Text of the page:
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From |
"Ploutz-Snyder, Robert (JSC-SK)[USRA]" <robert.ploutz-snyder-1@nasa.gov> |

To |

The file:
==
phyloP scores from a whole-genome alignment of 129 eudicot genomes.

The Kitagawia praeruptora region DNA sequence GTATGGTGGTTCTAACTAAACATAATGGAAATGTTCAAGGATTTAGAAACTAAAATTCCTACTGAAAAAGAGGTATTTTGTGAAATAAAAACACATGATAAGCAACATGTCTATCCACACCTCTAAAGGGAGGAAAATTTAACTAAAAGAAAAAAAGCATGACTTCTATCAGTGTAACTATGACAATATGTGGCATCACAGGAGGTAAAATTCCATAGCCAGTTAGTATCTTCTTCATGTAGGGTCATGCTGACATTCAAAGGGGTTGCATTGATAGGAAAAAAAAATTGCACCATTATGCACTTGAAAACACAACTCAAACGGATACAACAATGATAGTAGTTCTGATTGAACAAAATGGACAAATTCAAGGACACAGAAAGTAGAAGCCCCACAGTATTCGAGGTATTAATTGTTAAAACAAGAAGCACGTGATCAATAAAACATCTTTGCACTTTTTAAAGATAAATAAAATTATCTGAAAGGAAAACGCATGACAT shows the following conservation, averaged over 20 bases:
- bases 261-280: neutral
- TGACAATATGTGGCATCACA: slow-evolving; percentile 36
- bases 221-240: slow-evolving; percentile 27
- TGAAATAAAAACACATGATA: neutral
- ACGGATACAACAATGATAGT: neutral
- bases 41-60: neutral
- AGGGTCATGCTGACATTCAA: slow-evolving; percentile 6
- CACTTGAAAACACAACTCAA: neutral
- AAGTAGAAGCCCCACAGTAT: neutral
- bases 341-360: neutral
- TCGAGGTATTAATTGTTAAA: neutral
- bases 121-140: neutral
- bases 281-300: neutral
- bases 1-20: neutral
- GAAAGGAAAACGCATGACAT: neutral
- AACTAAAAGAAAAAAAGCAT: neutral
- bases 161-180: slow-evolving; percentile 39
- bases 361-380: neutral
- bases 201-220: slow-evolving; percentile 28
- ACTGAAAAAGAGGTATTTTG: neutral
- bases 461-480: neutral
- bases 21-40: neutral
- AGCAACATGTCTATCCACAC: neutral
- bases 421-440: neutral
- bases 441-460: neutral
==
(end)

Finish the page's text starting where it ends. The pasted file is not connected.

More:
"statalist@hsphsun2.harvard.edu" <statalist@hsphsun2.harvard.edu> |

Subject |
RE: AW: st: AW: beta coefficients for interaction terms |

Date |
Thu, 16 Apr 2009 15:13:20 -0500 |